Re: Problems with cedil

On Fri, 2003-10-03 at 14:00, Pablo Saratxaga wrote:
> Kaixo!
> On Fri, Oct 03, 2003 at 12:07:25PM -0400, Owen Taylor wrote:
> > These represent the languages that the user knows. Within this set,
> > it's likely that if you start using one of these languages in a 
> > window (or for tabbed-mdi, mdi tab) then you want to continue using
> > that language.
> I don't think that is evident, the most used input method: switch of
> keyboard layouts, is global in all the OS I know; a per-windows or per-tab
> keyboard state is not something people would expect. And also, why not
> a per-windows state for capslock and similar things?

The gswitchit applet for GNOME implements per-toplevel groups, and
from what I here, Russian users consider it a really neat feature.

(And they'd really like to have per-tab group state, but that requires
GTK+ app and support)

I personally don't have a lot of experience with multiple-group
keyboards, so I can only go on what people tell me.

I think the answer about capslock is "nobody ever uses capslock, so
it doesn't matter".

> I know that the use of transliteration methods or CJK input servers is a
> bit different; but still, the most common case will be to switch globally.
> Havin per-window states means that the burden to keep track of the state
> is on the user; it is sometimes a pain to keep track of where the focus
> is when there are several windows opened, keeping track of the input
> method would be even worst.
> The local state of input method is clearly an exception
> > Imagine chatting in two different xchat tabs. Or editing code in
> > one window and writing an email in another. 
> Yes, but irc/im/mail/news is a small portion of the totality of available
> programs; imho those programs only should provide the ability to have
> local (per-tab) input states; or even better than per-window/per-tabe: 
> per-correspondant (that is, configurable in the preferences of the program,
> like xchat currently has the ability to configure on a per-channel basis
> the charset encodign to use, it could have an extra field to configure
> on a per-channel basis the input method (the default being to use the
> global one).
> Same for instant messaging (eg, gaim, on a per-buddy basis),
> news (on a per-newsgroup or per-hierarchy basis), and email.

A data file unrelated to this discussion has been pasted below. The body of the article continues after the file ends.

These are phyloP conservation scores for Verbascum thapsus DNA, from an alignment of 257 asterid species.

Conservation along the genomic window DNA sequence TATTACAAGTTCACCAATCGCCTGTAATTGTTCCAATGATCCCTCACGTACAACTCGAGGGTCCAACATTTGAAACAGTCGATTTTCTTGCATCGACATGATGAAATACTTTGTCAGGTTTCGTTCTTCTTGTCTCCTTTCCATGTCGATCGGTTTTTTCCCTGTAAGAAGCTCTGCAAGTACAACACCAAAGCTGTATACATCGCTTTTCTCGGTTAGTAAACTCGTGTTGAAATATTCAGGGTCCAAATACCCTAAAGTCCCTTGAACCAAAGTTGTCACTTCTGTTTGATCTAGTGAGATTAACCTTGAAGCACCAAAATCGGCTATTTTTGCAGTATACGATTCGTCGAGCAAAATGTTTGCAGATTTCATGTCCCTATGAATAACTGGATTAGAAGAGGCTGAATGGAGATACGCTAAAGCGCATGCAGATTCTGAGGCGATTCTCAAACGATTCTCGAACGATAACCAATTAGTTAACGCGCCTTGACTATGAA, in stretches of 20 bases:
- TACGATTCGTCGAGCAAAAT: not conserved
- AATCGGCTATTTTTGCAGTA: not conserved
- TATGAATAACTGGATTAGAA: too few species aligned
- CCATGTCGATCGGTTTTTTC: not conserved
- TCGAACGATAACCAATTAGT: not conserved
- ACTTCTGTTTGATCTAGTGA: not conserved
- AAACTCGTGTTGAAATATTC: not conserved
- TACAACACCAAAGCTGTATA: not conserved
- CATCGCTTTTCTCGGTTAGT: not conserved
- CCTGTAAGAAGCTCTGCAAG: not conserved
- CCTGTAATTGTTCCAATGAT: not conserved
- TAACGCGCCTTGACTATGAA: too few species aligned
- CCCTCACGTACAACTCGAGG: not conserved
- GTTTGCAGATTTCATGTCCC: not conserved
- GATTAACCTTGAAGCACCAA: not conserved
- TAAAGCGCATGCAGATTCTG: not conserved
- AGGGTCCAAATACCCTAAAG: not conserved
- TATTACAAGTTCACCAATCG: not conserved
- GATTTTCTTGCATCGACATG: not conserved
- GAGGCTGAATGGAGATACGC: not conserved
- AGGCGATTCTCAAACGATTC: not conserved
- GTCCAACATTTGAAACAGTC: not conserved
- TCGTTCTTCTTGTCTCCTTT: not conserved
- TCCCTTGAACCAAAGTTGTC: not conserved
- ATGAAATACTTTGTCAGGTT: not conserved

> But the usefulness in other programs is less evident.
> I mean, if you know several languages using different scripts, it is perfectly
> possible that you get messages or emails in another script when you
> are working on something other, and you may want to reply withotu having
> to manually switch the input methods;
> But are there people that will do things like editing at the same time two
> (or more) text files into two (or more) different scripts?
> I mean: at the same time.

I think it's very plausible that I might be hacking code in one window
and replying to emails elsewhere. I do that all the time. Of course,
everything for me is in English. I guess I should defer to you as
more familiar with multilingual input usage :-)

> For the cases that are valid exeptions imho, what caracterize them is that
> they are somewhat interactive (you don't know in advance what you will
> read and reply to); this is particularly true for the instant messaging;
> but for tasks that the user is in full control, it would be a bit strange
> to to type and switch between scripts and tasks so frequently in a short
> period of time that manually switching the input methods would be a penalty.

I've been told that if, in Windows, you move the insertion cursor into
a piece of Russian/English text, the active group switches
automatically.  This is sort of a similar idea.

> > The only place where you need a global preference is for creation
> > of new windows.
> .. 
> >  - Use whatever input method you switched to last
> > 
> > In the interest of simplicity and avoiding settings, I think the second
> > is probably better, but either works.
> I like that idea too (and I find it quite intuitive and user friendly too)
> > One important thing here is having a global indication of what the
> > current IM / keyboard group is. If the user knows that that will always
> > be indicated on their panel (or wherever) then it's much easier to
> > switch as necessary then if they have to guess what is current.
> given the number of possible input methods, I don't see how it could be
> easily indicated (or make the the icons for each method user-themable ?)

The observation is that a user is (almost) never going to want to switch
between Canna and Wnn, or between us and uk keyboards, so *among the
languages the user has configured*, a two letter langugage code works
well as an indicator. 

> And now, for something completly different (well, still a bit related).
> I would really love an "XIM" input method that would be configurable
> and accept multiple instances.
> The things that could be configured would be, for example:
> - locale to use
> - xkb or real XIM
> - in case of real XIM:
>   - value for XMODIFIER
>   - pathname of xim program
> then, it would be possible to switch between Japanese and Chinese input
> for example, using XIM input programs.
> That is what yudit ( actually does, and it works
> very well 

I tried to make GTK+ switch XIM methods on the fly when I first created
GtkIMContextXIM and it didn't work. The XFree86 Xlib at that point
simply couldn't handle it.

Maybe it works better if you are running with all UTF-8 locales; maybe
the xlib-i18n contributions from Sun have improved things.

I believe that Solaris handles switching input methods on the fly
through IIIMF, however. 


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